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Xi declares end to extreme poverty in China, meeting party goal

After assuming leadership of the Communist Party eight years ago, Xi made the drive to eliminate extreme poverty by 2020 one of his top goals.

Topics
Xi Jinping | China | poverty

Tom Hancock | Bloomberg 

Chinese President Xi Jinping
Chinese President Xi Jinping

Chinese President declared victory in an eight-year drive to eradicate extreme in the world’s most populous nation, a key goal of the ruling Communist Party.

“We have achieved in a timely manner the alleviation goal of the new era,” Xi said at a meeting on Thursday of the seven-member Politburo Standing Committee, China’s supreme decision-making body, according to the official Xinhua News Agency. He added that the incomes of nearly 100 million people had moved above China’s official line -- defined as those who earn less than 11 yuan ($1.68) per day -- during that period.

After assuming leadership of the Communist Party eight years ago, Xi made the drive to eliminate extreme poverty by 2020 one of his top goals. The party defines it as a step to achieving what it calls a “moderately prosperous” society, a key part of its moves to improve living standards and underpin its claim to political legitimacy.

Read More: Xi Push to End Poverty Helps Anchor Party Support in Rural China

The anti-poverty campaign has been focused on rural areas which largely escaped coronavirus transmission in this year. Tens of millions of migrant workers from the countryside were estimated to have lost their jobs due to the closure of factories in the first quarter of the year when implemented nationwide lockdowns. Gauges of employment have largely recovered since then.

“The declaration tells us more about how the Chinese government defines poverty than about actual levels of deprivation and substantive improvements in people’s lives,” said Sarah Rogers, a lecturer in contemporary studies at the University of Melbourne who has studied the anti-poverty campaign. “I’m not convinced the campaign has addressed the underlying drivers of deprivation, disempowerment and stark inequality in China”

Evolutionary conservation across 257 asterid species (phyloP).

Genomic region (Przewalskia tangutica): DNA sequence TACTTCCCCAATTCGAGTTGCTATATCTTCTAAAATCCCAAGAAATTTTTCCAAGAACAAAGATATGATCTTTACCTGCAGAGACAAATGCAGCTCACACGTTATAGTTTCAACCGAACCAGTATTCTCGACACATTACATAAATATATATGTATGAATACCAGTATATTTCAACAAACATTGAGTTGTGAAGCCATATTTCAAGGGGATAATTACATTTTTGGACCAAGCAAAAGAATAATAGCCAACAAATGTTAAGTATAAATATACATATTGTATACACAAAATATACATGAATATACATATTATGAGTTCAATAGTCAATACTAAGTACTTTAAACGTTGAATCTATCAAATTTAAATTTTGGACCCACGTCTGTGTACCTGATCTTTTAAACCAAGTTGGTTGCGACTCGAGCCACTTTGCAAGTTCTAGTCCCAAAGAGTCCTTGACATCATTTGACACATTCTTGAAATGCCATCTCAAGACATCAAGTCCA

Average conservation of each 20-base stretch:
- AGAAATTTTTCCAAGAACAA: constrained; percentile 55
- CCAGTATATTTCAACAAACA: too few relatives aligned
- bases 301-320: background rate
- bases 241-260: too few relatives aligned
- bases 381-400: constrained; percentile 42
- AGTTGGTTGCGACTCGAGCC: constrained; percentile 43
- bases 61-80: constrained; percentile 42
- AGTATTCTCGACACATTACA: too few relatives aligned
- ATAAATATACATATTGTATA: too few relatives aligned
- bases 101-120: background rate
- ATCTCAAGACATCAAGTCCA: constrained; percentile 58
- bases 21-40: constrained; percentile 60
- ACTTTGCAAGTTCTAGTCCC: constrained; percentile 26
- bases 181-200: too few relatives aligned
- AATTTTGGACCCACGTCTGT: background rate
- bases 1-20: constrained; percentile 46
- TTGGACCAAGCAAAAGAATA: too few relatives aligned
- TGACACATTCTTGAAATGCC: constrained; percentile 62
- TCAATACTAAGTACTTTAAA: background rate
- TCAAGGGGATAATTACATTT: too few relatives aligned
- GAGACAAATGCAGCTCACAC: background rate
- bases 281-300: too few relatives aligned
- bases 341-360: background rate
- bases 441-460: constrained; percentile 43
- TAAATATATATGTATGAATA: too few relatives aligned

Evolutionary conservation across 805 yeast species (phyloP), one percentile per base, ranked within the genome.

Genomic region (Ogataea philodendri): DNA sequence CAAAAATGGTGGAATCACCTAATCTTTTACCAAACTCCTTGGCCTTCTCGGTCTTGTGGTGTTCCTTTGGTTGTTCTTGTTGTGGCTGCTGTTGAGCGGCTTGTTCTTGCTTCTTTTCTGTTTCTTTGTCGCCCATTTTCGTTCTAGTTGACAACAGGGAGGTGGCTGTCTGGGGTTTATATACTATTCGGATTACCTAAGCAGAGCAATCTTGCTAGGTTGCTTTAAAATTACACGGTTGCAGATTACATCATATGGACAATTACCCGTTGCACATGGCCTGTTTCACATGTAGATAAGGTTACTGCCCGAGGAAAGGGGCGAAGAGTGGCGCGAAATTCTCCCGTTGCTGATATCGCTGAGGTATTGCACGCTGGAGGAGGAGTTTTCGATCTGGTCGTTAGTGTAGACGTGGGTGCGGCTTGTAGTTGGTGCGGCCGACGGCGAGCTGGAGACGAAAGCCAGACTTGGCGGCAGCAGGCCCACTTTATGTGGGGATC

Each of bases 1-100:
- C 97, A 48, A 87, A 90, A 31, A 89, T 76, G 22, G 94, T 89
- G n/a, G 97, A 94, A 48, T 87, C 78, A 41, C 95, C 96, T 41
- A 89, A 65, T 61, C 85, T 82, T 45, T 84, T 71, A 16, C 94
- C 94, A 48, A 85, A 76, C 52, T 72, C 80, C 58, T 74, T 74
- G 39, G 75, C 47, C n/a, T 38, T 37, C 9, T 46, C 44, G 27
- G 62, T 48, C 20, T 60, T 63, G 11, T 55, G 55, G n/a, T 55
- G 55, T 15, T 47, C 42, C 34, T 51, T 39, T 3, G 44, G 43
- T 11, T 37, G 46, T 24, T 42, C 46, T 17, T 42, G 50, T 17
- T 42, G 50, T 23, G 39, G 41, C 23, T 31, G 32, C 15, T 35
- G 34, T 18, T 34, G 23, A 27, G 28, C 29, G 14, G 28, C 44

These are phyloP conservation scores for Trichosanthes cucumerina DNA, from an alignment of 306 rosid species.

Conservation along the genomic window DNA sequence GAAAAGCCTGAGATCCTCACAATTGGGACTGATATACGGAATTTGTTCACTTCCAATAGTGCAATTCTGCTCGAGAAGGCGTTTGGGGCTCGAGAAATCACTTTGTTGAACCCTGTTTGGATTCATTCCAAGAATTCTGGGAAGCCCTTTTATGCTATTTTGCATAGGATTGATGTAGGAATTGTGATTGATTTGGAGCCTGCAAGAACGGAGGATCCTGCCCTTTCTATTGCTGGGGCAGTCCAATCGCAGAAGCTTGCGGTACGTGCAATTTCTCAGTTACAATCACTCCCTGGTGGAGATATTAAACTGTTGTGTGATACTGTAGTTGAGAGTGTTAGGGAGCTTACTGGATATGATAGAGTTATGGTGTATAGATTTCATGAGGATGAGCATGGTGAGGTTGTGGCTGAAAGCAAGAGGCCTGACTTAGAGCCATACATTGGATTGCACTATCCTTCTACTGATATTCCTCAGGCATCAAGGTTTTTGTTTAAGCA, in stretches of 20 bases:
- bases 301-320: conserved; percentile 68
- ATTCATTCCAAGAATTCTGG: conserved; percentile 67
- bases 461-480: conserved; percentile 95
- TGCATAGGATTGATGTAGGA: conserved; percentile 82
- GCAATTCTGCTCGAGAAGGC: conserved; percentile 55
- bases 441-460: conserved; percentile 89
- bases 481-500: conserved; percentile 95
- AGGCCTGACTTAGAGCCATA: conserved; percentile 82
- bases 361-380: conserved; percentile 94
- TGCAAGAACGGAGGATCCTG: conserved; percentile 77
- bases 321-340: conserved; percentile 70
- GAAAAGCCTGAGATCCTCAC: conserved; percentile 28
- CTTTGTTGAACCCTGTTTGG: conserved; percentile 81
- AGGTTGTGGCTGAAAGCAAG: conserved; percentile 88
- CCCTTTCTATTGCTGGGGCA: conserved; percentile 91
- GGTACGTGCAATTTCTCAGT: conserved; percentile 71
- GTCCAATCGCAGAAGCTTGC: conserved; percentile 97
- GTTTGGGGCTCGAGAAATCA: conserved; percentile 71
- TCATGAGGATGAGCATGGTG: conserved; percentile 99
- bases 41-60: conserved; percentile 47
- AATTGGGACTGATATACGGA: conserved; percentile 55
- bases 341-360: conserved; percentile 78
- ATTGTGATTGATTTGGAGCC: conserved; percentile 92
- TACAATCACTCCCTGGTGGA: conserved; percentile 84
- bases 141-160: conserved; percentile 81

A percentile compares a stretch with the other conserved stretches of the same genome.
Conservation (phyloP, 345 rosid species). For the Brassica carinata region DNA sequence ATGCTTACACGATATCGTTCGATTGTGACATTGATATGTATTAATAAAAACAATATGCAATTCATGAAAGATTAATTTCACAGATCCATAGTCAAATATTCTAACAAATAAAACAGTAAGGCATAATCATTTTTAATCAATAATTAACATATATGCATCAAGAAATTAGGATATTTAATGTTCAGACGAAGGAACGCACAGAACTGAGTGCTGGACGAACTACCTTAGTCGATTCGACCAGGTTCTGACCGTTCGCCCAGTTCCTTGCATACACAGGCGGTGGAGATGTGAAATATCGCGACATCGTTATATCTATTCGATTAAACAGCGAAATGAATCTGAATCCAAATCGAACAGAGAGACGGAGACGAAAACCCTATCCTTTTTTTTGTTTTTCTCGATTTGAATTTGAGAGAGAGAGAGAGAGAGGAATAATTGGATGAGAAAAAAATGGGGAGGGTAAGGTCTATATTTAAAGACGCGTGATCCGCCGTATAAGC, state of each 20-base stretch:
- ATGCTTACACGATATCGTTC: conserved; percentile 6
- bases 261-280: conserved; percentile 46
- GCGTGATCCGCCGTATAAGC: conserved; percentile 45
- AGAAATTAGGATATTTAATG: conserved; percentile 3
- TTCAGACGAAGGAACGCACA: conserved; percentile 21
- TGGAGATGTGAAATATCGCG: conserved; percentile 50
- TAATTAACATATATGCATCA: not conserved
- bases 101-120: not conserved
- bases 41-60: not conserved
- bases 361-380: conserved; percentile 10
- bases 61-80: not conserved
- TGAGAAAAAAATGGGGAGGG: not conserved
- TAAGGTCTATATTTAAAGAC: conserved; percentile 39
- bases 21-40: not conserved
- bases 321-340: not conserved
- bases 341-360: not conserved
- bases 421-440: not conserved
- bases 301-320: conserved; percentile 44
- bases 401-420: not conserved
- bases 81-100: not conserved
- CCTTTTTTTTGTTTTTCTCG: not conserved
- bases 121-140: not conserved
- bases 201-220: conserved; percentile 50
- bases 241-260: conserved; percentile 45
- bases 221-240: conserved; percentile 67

Earlier this year, Premier Li Keqiang set off a nationwide debate on poverty alleviation when he reminded the public that two-fifths of China’s population earned just 1,000 yuan a month on average. “It’s not even enough to rent a room in a medium-sized Chinese city,” he said during the annual national parliament meeting in May.

The anti-poverty campaign has involved a massive mobilization of state resources, with tens of millions of people relocated from remote villages to newly-built homes closer to urban centers. Elderly and disabled rural residents have received cash handouts and the government has launched schemes to find jobs for those formerly unemployed or dependent on subsistence farming.

Xi described the achievement, which was given top-billing in state media on Friday, as the result of the “largest and most vigorous battle in human history against poverty.”

China’s poverty line is slightly below the absolute poverty level of the World Bank, at market exchange rates.

China last month removed the final nine counties, all in the mountainous province of Guizhou, from a national list of impoverished counties, Xinhua reported at the time. The average income in those counties had reached 11,487 yuan a year, it said.

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First Published: Fri, December 04 2020. 14:41 IST
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